PRIVATE bus companies in Glasgow are “holding the city to ransom” by accepting public subsidies while hiking up fares and cutting vital services, campaigners claim.

Friends of the Earth have spoken out as a consultation into Scotland’s local bus services comes to a close.

The group are calling for Glasgow City Council to be given more control of the city’s buses, which they believe are currently in crisis.

Humza Yousaf, Minister for Transport, invited the public to share their views on local bus services in September but stated that he believes the problem is ‘not who owns the buses’.

He added that transport authorities, which he claims are overly bureaucratic, will not be forced to adopt any of the proposals put forward.

Emilia Hanna, air pollution campaigner for Friends of the Earth Scotland said: “The bus sector is in a shocking state and needs a shake up, because buses play such a vital role in tackling air pollution, climate change, and transport poverty.

“People are being forced into car ownership across Scotland because the buses simply do not serve their area or are unreliable.

“With the right type of regulation and support, our bus networks can be expanded and fleets modernised, making the bus the smart choice for everyone.”

Ellie Harrison, campaigner for Get Glasgow Moving added: “Glasgow is being held to ransom by private bus companies. 45 per cent of their income comes from public subsidies, yet they continue to cut vital services and hike up fares.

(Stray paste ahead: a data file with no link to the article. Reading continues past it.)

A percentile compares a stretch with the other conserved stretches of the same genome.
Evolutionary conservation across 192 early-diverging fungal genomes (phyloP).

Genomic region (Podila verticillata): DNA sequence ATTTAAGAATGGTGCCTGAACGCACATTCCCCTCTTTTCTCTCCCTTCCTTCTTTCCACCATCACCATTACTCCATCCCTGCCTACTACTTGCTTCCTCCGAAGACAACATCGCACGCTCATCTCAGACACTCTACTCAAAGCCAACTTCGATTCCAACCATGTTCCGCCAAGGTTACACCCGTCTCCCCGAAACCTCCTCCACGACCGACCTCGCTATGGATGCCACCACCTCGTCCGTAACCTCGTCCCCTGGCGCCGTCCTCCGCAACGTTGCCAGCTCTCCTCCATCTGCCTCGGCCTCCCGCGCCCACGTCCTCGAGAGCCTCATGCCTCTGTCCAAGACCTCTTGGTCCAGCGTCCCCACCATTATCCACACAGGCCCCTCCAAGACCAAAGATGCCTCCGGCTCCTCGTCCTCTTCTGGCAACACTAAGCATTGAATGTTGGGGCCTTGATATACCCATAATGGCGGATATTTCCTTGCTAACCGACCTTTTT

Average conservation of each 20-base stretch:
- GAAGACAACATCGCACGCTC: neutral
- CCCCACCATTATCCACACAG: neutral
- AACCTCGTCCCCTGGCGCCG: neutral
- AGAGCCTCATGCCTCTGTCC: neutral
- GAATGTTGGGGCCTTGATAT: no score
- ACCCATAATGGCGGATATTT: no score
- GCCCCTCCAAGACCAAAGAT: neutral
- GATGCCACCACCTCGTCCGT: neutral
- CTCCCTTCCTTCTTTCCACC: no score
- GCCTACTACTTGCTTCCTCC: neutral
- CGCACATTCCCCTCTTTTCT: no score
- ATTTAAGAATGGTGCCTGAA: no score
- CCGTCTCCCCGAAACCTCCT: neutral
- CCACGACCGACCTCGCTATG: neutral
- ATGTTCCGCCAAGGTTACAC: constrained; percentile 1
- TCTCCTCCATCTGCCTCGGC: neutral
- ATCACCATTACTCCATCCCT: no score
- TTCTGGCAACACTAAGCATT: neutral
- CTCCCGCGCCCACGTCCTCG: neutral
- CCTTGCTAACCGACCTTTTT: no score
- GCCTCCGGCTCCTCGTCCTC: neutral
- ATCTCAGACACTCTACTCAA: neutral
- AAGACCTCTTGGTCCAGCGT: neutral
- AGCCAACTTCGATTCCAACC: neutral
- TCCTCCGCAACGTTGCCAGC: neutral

“While profits go to shareholders, the average age of a bus in Glasgow is over 10 years, belching out poisonous diesel fumes onto the most polluted streets in Scotland.

“We want a newly enhanced ‘Transport for Glasgow’ to be granted the powers necessary to run its own bus company, a new ‘Strathclyde Buses’.

“This bus company should be part-owned by Glasgow City Council and the surrounding Councils which presently make up Strathclyde Partnership for Transport and, most importantly, constituted so that all its profits are reinvested in expanding the region’s public transport network, improving reliability and reducing fares.”

A spokesman for First Bus said the company does not recognise the claims being made by Friends of the Earth.

Adding: “A recent report by KPMG found that bus fares in Scotland have increased in real terms but by only 4.7 per cent over the last five years – not 50 per cent.

“The same report found total bus service mileage for commercial operators has dropped by 1per cent in the past five years while local authority-supported mileage has dropped by 10 per cent.

“First Bus in Scotland is committed to working in partnership with local authorities and regional transport partnerships to improve bus services.

“We want to see that partnership approach strengthened in the forthcoming transport bill, with local authorities using the statutory powers they already have in the delivery of improvements for our customers.

“We hope the transport bill will address the real issues affecting bus travel in Scotland and most notably congestion, which is slowing down journeys and driving up costs for customers.

“The decline in high street shopping and the low cost of car ownership and car parking charges have also had an impact.”

Councillor Anna Richardson, City Convener for Sustainability and Carbon Reduction, added: “The council would support more control over local bus services through increasing the powers of any partnership agreement with bus operators and work which sought to deliver better connected bus services throughout Glasgow.

“This would allow the local transport authority to provide public bus services where it is clear that the public are not receiving and adequate service.”